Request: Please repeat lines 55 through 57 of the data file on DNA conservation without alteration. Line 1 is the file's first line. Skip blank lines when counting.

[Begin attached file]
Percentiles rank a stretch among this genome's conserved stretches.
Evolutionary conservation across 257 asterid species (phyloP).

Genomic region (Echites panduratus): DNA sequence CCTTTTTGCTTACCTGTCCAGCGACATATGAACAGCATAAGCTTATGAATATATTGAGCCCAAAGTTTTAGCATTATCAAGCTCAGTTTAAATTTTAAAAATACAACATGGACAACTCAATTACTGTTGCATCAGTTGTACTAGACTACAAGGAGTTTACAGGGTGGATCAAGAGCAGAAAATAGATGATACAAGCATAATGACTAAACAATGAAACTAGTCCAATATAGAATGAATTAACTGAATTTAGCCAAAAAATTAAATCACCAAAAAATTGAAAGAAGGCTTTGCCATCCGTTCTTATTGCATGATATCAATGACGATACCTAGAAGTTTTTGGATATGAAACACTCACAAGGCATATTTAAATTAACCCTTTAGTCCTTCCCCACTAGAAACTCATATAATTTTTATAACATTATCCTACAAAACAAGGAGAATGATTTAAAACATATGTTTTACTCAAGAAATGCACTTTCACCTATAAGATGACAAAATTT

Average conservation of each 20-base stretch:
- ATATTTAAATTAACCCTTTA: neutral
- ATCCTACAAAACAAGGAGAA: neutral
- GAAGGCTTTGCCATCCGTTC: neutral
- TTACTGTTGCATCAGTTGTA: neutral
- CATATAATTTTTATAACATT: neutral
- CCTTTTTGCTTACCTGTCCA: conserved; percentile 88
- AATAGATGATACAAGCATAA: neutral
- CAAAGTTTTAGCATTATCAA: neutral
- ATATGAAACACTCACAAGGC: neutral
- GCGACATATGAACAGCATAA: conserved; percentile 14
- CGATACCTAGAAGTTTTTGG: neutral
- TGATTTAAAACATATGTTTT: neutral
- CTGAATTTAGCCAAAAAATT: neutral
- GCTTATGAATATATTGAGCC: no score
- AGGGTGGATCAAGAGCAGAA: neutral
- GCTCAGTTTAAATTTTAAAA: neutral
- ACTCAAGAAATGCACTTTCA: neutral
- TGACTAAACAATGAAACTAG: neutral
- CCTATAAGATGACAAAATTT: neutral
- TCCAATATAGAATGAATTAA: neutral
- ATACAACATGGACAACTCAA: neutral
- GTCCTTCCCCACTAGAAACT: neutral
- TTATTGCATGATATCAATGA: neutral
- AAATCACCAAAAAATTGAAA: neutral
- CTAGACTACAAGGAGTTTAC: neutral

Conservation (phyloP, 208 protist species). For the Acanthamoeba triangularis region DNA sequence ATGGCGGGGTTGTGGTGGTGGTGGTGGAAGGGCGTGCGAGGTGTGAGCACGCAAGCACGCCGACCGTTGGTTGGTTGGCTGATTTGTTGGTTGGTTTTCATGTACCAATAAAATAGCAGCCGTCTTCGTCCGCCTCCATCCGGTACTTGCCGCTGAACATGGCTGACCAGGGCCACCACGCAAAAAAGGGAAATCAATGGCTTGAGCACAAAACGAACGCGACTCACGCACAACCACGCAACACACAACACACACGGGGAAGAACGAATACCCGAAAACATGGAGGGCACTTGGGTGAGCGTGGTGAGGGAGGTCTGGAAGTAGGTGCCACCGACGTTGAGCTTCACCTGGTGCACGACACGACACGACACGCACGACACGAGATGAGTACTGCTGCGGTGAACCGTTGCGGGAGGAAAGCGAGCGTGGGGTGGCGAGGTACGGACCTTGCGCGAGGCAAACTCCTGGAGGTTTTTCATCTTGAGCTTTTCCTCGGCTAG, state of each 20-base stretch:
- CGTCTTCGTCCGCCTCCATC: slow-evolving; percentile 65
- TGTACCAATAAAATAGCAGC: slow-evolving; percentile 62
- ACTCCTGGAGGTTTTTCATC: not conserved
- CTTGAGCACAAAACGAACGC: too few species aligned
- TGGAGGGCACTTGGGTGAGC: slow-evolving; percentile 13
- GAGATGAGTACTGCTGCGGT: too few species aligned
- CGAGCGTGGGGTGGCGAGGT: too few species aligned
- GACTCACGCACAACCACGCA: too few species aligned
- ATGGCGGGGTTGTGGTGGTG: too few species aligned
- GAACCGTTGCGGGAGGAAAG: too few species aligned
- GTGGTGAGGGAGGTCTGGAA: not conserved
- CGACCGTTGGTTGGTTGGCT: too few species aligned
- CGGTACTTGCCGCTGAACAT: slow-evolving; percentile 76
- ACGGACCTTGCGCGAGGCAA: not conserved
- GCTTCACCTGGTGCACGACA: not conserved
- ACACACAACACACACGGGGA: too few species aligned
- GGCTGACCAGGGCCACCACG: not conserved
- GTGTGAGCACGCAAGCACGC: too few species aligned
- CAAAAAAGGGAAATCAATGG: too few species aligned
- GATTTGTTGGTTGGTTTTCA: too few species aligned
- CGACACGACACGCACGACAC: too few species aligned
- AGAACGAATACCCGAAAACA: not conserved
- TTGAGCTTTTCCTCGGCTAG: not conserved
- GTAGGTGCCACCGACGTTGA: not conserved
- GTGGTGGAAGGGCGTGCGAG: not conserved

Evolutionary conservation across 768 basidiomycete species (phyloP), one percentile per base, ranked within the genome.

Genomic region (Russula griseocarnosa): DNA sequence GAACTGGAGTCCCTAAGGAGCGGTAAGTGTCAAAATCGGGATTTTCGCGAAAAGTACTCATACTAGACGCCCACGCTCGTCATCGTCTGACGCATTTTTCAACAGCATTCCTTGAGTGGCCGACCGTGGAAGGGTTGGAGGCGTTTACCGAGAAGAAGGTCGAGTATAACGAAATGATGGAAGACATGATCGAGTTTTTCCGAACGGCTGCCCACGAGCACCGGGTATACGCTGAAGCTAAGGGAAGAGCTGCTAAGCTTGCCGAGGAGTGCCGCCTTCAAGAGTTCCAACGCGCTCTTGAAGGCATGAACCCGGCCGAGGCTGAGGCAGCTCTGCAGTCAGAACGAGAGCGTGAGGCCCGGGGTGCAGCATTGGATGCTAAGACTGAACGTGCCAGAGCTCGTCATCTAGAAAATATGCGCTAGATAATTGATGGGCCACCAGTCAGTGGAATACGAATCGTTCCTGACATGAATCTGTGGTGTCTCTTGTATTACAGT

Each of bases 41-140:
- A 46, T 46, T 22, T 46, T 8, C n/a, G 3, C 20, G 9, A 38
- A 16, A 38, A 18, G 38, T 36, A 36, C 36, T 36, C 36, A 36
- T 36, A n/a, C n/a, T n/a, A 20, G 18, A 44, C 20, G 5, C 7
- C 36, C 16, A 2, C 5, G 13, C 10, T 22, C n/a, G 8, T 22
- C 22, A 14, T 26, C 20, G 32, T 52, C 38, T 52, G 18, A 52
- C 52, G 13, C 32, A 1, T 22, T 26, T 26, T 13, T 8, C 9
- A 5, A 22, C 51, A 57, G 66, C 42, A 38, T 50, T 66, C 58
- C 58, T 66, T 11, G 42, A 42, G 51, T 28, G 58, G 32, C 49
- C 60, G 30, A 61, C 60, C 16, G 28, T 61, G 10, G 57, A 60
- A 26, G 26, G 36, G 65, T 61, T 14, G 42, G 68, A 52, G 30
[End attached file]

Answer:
- GTGGTGGAAGGGCGTGCGAG: not conserved

Evolutionary conservation across 768 basidiomycete species (phyloP), one percentile per base, ranked within the genome.

Genomic region (Russula griseocarnosa): DNA sequence GAACTGGAGTCCCTAAGGAGCGGTAAGTGTCAAAATCGGGATTTTCGCGAAAAGTACTCATACTAGACGCCCACGCTCGTCATCGTCTGACGCATTTTTCAACAGCATTCCTTGAGTGGCCGACCGTGGAAGGGTTGGAGGCGTTTACCGAGAAGAAGGTCGAGTATAACGAAATGATGGAAGACATGATCGAGTTTTTCCGAACGGCTGCCCACGAGCACCGGGTATACGCTGAAGCTAAGGGAAGAGCTGCTAAGCTTGCCGAGGAGTGCCGCCTTCAAGAGTTCCAACGCGCTCTTGAAGGCATGAACCCGGCCGAGGCTGAGGCAGCTCTGCAGTCAGAACGAGAGCGTGAGGCCCGGGGTGCAGCATTGGATGCTAAGACTGAACGTGCCAGAGCTCGTCATCTAGAAAATATGCGCTAGATAATTGATGGGCCACCAGTCAGTGGAATACGAATCGTTCCTGACATGAATCTGTGGTGTCTCTTGTATTACAGT